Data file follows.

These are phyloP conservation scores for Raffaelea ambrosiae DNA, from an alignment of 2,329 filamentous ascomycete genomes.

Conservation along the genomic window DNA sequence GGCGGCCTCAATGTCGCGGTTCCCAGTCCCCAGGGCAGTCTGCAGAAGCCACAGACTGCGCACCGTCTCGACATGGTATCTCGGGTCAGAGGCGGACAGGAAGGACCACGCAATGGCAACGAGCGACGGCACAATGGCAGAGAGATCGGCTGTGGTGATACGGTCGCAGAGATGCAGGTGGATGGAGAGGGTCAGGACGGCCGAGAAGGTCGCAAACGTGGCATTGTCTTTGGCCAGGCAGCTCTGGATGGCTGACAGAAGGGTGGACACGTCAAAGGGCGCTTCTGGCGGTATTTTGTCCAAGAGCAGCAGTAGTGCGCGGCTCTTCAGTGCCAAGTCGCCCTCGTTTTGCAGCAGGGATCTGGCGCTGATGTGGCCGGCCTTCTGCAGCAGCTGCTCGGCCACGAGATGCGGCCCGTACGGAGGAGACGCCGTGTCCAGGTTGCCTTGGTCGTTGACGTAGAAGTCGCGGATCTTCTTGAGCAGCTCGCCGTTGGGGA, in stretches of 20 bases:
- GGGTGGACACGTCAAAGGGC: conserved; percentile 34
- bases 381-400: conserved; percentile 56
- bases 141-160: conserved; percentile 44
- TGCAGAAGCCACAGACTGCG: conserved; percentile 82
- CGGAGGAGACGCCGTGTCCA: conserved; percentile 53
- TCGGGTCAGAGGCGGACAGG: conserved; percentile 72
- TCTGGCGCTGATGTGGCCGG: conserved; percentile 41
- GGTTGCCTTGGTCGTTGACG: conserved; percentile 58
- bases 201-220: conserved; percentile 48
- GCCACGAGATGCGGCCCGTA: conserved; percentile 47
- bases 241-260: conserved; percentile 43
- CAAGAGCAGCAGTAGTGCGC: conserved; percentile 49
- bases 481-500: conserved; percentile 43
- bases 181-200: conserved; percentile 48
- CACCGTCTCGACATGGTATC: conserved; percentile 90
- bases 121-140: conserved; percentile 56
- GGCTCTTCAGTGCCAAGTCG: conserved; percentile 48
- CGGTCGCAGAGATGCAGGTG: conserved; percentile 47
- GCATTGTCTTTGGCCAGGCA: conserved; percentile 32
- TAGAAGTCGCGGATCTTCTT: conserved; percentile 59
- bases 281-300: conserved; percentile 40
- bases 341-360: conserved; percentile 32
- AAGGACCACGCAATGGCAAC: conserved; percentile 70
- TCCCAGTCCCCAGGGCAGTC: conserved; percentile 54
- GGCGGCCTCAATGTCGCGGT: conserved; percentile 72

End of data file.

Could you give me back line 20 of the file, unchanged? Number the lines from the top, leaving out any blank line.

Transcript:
- CGGTCGCAGAGATGCAGGTG: conserved; percentile 47